- Our specialty is drama, and it is about to play out with Supreme Court Season II – Everyone v. IEBC.
- Ethnic radicalisation warps the understanding of politics; it distorts the views one is capable of listening and responding to.
- In 2004, two of the world’s greatest contemporary thinkers, Jurgen Habermas, a Neo-Marxist social critic and philosopher and Pope Benedict XVI (Joseph Ratzinger) met in Munich, Germany.
Horror has been playing for a while in the world with the Syrian War. Syria, according to WikiLeaks’ damming reports, is not just engaged in a civil war.
It is a cruel fratricide, fuelled by the economic and resource interests of Russia, a few Middle East countries and the United States, which trained and armed ISIS before the group went out of control.
Elsewhere, the Paradise Papers, a chilling thriller, were released last week. This mega off-shore tax evasion scandal involves unsuspecting leaders, from the Queen of England to Shakira, from President Santos of Colombia to the former Japanese Prime Minister Yukio Hatoyama and the former mayor of Barcelona and current councillor, Xavier Trias.
The Paradise Papers are several tons of confidential papers leaked from the off-shore law firm, Appleby, to a German newspaper, and published on November 5, 2017.The Boston Consulting Group claims the amount of money involved is around $10 trillion.
Kenya has not been left behind. Our specialty is drama, and it is about to play out with Supreme Court Season II – Everyone v. IEBC.
Thrillers stem from unchecked ambition, greed and blurred reason. As the plot progresses, they degenerate into dramas, and then horrors. We stop thinking, we stop talking and we cannot tolerate disagreement.
‘The Dying Art of Disagreement’ was the title of a lecture delivered by Bret Stevens at the Lowy Institute in Sydney, Australia, on Saturday, 23 September, 2017. A sizeable number of ‘liberals’ complained bitterly and called for Stevens’ talk to be suspended.
I consider The New York Times reproduction of that lecture one of the most illuminating newspaper pieces on freedom of thought and democratic debate.
Truth be told, many of Stevens’ ideas are controversial, but he wonders about the fate of countless individuals whose views are increasingly shunned in American university campuses: excluded from public discourse. It is a:
depressing trend on American university campuses, where the roster of disinvited speakers and forced cancellations includes former Secretaries of State Henry Kissinger and Condoleezza Rice, former Harvard University President Larry Summers, actor Alec Baldwin, human-rights activist Ayaan Hirsi Ali, DNA co-discoverer James Watson, Indian Prime Minister Narendra Modi, filmmaker Michael Moore, conservative Pulitzer Prize-winning columnist George Will and liberal Pulitzer Prize-winning columnist Anna Quindlen, to name just a few.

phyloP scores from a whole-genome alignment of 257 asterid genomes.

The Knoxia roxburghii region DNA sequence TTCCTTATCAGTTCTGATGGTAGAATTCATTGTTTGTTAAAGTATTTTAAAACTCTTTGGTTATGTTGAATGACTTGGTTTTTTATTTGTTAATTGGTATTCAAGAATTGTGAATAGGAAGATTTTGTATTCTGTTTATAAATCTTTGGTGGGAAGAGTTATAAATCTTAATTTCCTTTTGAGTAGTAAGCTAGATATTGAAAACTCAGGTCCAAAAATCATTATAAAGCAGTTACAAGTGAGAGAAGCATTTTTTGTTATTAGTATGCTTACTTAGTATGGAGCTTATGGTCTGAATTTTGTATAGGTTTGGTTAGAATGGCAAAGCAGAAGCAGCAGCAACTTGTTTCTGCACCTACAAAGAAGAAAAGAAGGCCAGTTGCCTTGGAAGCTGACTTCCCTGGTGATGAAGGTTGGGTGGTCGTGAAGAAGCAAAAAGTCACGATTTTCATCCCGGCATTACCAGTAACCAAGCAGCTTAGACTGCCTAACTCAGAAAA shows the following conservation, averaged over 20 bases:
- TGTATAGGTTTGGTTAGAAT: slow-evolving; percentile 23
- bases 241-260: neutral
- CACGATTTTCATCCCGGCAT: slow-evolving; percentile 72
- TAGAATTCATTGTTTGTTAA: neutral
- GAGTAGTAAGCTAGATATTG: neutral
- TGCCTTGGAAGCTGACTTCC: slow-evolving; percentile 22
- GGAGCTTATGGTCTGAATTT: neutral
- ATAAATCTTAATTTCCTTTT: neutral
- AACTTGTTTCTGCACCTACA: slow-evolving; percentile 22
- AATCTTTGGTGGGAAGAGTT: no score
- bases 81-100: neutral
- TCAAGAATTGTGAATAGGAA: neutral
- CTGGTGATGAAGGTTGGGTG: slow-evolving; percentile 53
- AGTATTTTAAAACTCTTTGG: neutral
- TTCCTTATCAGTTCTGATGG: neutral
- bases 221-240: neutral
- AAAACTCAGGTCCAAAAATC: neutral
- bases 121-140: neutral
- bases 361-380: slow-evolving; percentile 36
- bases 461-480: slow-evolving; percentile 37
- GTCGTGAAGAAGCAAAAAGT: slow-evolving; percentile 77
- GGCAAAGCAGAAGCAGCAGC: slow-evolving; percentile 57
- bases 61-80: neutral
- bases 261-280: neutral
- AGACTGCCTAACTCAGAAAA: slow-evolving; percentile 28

Disagreement, Stevens says, is central to a decent society as agreement is. Its role in a democracy is crucial to the sustenance of a functioning society:
every groundbreaking idea is in opposition to yet another groundbreaking idea and the oscillation between ideas has marked the epochal evolution of knowledge.
Harvard guru Michael Sandel has also been pushing for the need to rediscover the art of democratic debate. He says it is pointless to pretend that any truly democratic debate is devoid of certain underlying moral principles, religious convictions and philosophical questions.
We have undermined rational democratic debate in two ways. First, some people have emptied their thinking of any philosophical, moral and religious convictions in an attempt to become ‘objective’. However, this objectivity is a philosophical position in itself.
Second, other people have made use of philosophical, moral and religious convictions to hide behind irrational postures and manipulate decision making, justifying discrimination and intolerance.
People are not judged by the quality and depth of their thinking;
the primary test of the argument is not the quality of the thinking but the cultural, racial or sexual standing (I might add ethnic) of the person making it.
Manipulation is not sustainable, and sooner or later thrillers turn to dramas and then horrors.